Paris between empires : monarchy and revolution, 1814-1852 (Audiobook on CD, 2003) [WorldCat.org]
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Paris between empires : monarchy and revolution, 1814-1852

Author: Philip Mansel
Publisher: Princeton, N.J. : Recording for the Blind & Dyslexic, 2003.
Edition/Format:   Audiobook on CD : CD audio : English
Summary:
Paris between 1814 and 1852 was the capital of Europe, a city of power and pleasure, a magnet for people of all nationalities that exerted an influence far beyond the reaches of France. Paris was the stage where the great conflicts of the age, between nationalism and cosmopolitanism, revolution and royalism, socialism and capitalism, atheism and Catholicism, were fought out before the audience of Europe. As Prince  Read more...
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Details

Genre/Form: History
Material Type: Audio book, etc.
Document Type: Sound Recording
All Authors / Contributors: Philip Mansel
OCLC Number: 52764115
Notes: Originally published: New York : St. Martin's Press, 2003, ©2001. 1st U.S. ed.
Originally published: London : J. Murray, ©2001.
Description: 1 audio disc ; 4 3/4 in.
Contents: Death of an empire: Europe takes Paris March-June 1814 --
Paris takes Europe July 1814-March 1815 --
War March-December 1815 --
Chambers and Salons 1815-1820 --
British Parisians 1814-1830 --
Murder at the opera 1820-1824 --
King and country 1824-1829 --
New Jerusalem August 1829-December 1830 --
Blood on the Boulevards 1831-1838 --
City of Ink 1830-1848 --
Nationalists and Europeans 1838-1840 --
Funerals 1840-1844 --
The People 1844-1852 --
Conclusion: Birth of an Empire Versailles, 17 January 1871 --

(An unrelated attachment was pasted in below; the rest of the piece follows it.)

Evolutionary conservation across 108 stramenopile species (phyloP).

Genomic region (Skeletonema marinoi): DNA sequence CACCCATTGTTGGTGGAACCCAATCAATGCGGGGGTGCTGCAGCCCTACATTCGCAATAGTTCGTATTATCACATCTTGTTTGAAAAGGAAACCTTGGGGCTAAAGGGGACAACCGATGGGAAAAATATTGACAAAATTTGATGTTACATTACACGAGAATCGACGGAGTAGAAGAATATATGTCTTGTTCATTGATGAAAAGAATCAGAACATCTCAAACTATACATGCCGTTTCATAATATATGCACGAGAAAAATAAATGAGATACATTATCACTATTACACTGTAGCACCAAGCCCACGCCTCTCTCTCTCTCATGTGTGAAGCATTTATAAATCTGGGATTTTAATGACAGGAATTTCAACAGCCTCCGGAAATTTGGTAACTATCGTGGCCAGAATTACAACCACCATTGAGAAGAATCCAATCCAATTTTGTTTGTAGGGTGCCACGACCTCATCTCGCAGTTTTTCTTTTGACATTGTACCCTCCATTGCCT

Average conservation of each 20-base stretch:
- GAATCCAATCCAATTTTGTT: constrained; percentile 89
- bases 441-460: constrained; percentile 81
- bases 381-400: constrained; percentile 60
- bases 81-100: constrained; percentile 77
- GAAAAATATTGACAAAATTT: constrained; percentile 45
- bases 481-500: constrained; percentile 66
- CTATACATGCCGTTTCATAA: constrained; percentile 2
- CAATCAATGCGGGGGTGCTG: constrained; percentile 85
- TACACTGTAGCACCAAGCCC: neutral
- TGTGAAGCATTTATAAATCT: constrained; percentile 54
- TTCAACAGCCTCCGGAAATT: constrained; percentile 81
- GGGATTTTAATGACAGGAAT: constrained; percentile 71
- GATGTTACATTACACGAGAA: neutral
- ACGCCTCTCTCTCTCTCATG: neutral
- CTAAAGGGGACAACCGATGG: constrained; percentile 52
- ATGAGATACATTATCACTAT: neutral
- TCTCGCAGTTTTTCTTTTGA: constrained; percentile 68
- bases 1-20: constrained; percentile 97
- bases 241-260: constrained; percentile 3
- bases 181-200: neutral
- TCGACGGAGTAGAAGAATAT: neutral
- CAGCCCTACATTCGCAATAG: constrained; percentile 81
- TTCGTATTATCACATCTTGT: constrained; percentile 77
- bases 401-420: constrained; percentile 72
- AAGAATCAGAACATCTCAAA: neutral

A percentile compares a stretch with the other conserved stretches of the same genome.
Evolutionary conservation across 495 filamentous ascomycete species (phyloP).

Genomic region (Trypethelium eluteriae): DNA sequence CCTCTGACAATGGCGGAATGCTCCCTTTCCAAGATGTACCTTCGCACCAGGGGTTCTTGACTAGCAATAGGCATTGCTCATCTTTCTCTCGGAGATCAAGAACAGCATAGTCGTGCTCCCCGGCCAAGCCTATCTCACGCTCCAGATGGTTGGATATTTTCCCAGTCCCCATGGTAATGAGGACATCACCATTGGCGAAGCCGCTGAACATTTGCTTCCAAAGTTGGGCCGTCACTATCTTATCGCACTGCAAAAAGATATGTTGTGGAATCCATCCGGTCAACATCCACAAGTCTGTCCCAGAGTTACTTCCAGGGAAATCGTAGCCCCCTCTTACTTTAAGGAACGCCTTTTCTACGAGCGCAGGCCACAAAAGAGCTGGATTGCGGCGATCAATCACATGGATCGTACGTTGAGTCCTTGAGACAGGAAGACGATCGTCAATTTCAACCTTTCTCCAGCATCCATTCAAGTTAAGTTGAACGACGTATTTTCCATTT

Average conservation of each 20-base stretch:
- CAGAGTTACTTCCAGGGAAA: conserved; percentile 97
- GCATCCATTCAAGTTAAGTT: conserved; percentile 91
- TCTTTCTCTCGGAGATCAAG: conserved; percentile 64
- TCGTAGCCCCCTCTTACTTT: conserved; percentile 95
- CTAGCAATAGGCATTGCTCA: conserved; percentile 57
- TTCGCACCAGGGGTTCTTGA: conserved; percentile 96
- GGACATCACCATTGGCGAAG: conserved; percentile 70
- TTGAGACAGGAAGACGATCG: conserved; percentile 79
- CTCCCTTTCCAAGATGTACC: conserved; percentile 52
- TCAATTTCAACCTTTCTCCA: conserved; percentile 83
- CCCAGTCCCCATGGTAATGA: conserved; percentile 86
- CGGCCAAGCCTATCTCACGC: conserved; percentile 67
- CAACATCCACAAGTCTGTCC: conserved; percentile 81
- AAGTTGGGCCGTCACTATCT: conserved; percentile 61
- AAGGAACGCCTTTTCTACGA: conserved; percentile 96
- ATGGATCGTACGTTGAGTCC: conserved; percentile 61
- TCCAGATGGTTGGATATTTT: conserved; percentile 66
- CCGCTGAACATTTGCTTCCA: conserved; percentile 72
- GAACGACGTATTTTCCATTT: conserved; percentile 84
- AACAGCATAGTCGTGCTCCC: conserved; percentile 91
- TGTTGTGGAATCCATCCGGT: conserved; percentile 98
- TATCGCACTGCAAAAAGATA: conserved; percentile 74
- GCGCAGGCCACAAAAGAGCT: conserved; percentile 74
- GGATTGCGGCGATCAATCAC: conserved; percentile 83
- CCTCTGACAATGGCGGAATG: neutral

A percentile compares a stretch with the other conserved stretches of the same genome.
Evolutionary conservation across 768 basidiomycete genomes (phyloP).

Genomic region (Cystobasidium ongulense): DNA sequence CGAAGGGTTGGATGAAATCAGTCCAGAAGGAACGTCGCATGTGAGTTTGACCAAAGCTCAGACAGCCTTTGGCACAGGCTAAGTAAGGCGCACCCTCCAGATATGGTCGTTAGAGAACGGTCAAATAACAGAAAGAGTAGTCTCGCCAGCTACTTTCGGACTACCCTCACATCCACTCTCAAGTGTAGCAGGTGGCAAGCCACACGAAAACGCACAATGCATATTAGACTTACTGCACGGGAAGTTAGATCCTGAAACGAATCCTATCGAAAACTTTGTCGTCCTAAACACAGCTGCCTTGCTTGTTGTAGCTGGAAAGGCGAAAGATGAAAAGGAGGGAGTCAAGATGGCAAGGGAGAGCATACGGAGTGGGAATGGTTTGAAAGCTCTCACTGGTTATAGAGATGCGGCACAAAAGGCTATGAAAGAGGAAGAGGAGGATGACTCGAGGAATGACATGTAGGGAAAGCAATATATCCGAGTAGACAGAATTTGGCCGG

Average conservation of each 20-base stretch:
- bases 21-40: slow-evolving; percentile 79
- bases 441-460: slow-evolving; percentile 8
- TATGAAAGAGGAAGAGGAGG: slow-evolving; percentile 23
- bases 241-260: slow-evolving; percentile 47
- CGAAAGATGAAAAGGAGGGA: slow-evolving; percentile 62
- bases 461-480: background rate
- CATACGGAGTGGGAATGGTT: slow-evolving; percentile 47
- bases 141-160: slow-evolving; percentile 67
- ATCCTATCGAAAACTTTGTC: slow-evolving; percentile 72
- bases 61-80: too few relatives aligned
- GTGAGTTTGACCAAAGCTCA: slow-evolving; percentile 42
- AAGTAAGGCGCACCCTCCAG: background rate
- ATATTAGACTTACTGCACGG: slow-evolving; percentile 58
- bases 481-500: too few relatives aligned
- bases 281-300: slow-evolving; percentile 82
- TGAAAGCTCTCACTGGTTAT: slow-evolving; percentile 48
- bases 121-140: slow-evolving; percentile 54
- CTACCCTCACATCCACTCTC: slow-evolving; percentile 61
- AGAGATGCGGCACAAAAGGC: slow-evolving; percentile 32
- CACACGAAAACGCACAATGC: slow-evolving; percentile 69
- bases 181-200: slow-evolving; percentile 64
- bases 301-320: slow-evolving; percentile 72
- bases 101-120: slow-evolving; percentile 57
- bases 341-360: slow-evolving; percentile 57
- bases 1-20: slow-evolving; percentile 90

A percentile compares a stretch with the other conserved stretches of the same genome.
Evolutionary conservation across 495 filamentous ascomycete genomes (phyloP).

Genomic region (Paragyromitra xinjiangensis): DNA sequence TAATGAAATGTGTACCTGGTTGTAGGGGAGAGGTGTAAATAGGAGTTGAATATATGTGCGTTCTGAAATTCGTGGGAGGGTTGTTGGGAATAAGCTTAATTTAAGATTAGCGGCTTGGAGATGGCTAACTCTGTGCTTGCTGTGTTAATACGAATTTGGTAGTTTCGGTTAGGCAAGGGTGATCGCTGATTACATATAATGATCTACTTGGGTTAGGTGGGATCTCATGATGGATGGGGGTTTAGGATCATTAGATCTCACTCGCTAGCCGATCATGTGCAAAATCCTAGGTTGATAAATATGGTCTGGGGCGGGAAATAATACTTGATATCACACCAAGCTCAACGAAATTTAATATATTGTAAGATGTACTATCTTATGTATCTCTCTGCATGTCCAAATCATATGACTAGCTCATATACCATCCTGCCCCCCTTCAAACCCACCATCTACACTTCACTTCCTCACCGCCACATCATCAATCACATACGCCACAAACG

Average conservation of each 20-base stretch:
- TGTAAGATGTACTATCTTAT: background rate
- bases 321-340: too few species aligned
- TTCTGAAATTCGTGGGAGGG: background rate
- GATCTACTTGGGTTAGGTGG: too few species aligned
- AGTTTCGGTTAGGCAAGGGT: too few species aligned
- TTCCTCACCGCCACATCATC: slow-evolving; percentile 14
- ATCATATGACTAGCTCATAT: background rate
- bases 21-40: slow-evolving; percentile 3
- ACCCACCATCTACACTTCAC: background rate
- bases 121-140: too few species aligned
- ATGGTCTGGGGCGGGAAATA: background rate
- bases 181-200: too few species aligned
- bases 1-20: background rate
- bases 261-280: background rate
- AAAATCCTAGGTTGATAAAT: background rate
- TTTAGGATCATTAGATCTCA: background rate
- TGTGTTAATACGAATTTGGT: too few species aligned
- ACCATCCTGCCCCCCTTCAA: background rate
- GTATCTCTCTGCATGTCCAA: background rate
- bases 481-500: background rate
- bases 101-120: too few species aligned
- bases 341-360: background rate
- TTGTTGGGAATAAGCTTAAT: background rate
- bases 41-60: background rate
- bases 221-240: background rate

Appendixes: Royal family of France; Three cousins; Foreign writers, painters and musicians resident in Paris; Franco-British and Franco-Irish marriages.
Other Titles: Paris between empires, 1814-1852.
Responsibility: Philip Mansel.

Abstract:

Paris between 1814 and 1852 was the capital of Europe, a city of power and pleasure, a magnet for people of all nationalities that exerted an influence far beyond the reaches of France. Paris was the stage where the great conflicts of the age, between nationalism and cosmopolitanism, revolution and royalism, socialism and capitalism, atheism and Catholicism, were fought out before the audience of Europe. As Prince Metternich said: When Paris sneezes, Europe catches cold. Not since imperial Rome has one city so dominated European life. [This volume] tells the story of this golden age, from the entry of the allies into Paris on March 31, 1814, after the defeat of Napoleon I, to the proclamation of his nephew Louis-Napoleon, as Napoleon III in the Hotel de Ville on December 2, 1852. During those years, Paris, the seat of a new parliamentary government, was a truly cosmopolitan capital, home to Rossini, Heine, and Princess Lieven, as well as Berlioz, Chateaubriand, and Madame Recamier. Its salons were crowded with artisans and aristocrats from across Europe, attracted by the freedom from the political, social, and sexual restrictions that they endured at home. This was a time, too, of political turbulence and dynastic intrigue, of violence on the streets, and women manipulating men and events from their salons. In describing it, [the author] draws on the unpublished letters and diaries of some of the city's leading figures and of the foreigners who flocked there, among them Lady Holland, two British ambassadors, Lords Stuart de Rothesay and Normanby, and Charles de Flahaut, lover of Napoleon's step-daughter Queen Hortense. This ... book shows that the European ideal was as alive in the nineteenth century as it is today.-Dust jacket.

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